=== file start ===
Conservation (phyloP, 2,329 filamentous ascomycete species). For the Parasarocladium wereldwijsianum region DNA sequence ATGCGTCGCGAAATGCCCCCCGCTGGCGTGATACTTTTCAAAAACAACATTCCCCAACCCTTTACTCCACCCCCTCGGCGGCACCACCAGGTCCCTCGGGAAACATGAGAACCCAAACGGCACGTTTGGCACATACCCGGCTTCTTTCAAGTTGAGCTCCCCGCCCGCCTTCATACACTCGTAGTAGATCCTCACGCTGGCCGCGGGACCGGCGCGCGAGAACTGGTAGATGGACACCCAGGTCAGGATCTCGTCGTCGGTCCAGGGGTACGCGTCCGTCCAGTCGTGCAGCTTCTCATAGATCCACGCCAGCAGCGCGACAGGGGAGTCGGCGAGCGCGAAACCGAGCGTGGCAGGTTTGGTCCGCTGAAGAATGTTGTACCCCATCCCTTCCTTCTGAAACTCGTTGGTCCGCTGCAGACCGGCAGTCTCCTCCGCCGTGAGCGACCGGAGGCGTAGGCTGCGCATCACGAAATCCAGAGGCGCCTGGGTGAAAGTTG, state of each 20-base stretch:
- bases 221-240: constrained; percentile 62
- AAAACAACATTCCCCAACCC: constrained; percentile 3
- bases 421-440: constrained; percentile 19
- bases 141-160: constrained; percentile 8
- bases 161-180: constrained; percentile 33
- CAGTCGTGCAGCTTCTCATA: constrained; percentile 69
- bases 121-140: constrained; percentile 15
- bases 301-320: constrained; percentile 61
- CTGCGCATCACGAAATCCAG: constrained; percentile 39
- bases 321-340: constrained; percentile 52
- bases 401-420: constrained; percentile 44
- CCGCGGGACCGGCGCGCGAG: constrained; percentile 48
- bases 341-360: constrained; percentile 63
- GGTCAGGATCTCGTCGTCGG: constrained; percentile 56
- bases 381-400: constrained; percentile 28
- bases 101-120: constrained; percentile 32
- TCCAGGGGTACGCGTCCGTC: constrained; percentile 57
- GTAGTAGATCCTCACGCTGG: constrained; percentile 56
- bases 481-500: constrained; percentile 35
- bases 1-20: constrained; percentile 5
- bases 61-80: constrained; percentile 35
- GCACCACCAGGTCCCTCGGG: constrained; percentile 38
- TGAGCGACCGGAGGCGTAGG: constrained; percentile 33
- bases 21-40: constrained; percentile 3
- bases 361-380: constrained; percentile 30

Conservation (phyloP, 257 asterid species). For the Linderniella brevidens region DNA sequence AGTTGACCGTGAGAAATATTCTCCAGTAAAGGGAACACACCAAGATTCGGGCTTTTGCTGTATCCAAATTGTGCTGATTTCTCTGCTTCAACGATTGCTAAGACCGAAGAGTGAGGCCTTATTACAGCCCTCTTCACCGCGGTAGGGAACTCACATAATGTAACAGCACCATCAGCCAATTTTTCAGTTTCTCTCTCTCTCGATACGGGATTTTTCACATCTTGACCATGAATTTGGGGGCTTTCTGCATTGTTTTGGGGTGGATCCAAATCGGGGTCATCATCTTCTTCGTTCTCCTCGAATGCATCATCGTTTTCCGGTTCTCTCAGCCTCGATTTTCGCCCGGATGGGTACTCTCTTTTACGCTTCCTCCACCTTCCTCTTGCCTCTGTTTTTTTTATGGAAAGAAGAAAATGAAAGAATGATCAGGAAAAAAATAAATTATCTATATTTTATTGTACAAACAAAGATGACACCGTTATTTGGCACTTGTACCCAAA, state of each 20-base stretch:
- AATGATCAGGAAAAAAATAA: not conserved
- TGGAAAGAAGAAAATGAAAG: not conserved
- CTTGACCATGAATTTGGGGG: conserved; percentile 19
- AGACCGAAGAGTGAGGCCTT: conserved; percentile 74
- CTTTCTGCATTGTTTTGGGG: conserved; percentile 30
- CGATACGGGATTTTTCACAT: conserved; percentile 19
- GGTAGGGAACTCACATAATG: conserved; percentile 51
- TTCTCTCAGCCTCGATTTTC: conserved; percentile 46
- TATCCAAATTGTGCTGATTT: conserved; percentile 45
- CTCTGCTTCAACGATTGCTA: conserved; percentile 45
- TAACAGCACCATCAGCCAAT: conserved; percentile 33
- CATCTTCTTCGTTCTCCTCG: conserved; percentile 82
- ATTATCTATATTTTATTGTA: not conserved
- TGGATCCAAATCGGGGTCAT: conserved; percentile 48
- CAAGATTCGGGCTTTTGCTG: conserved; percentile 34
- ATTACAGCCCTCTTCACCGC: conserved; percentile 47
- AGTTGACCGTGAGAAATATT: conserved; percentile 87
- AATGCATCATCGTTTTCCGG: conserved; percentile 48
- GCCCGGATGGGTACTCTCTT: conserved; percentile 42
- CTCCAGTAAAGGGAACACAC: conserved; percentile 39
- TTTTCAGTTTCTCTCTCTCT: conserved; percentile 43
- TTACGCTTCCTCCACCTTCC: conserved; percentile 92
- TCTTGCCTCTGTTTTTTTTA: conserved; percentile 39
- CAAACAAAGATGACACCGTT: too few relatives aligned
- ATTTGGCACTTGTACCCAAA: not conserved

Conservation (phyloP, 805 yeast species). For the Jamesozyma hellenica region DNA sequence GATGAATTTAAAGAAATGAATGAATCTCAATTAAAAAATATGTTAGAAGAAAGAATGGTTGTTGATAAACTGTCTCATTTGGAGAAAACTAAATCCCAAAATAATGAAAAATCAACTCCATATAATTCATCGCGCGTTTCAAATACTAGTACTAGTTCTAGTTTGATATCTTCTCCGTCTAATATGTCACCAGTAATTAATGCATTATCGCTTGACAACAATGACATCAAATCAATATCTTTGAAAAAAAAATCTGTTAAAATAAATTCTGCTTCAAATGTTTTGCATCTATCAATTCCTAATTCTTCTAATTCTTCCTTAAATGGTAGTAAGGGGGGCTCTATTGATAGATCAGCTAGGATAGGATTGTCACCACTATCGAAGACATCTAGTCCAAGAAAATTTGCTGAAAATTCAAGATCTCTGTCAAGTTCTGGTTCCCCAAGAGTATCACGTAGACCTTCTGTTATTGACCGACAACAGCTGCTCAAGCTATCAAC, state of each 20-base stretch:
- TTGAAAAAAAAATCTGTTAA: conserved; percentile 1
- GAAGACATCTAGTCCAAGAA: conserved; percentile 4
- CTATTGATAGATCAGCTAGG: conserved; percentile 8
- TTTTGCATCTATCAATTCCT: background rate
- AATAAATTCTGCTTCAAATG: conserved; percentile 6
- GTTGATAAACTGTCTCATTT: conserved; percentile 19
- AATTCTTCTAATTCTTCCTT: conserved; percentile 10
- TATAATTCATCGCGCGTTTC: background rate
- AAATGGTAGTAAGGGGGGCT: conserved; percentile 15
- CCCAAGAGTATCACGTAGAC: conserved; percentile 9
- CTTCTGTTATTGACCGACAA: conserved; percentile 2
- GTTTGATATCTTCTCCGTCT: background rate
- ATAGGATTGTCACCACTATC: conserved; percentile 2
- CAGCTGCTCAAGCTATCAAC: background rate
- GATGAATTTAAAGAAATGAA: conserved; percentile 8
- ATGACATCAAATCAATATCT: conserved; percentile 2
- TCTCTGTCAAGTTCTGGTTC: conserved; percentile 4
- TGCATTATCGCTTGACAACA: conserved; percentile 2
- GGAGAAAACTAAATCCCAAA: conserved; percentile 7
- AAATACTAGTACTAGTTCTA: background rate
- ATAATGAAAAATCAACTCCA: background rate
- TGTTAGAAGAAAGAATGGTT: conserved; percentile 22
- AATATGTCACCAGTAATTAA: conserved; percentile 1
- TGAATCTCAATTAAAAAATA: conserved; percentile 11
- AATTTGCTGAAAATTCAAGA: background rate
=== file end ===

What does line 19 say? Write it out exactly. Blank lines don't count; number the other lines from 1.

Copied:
- GTAGTAGATCCTCACGCTGG: constrained; percentile 56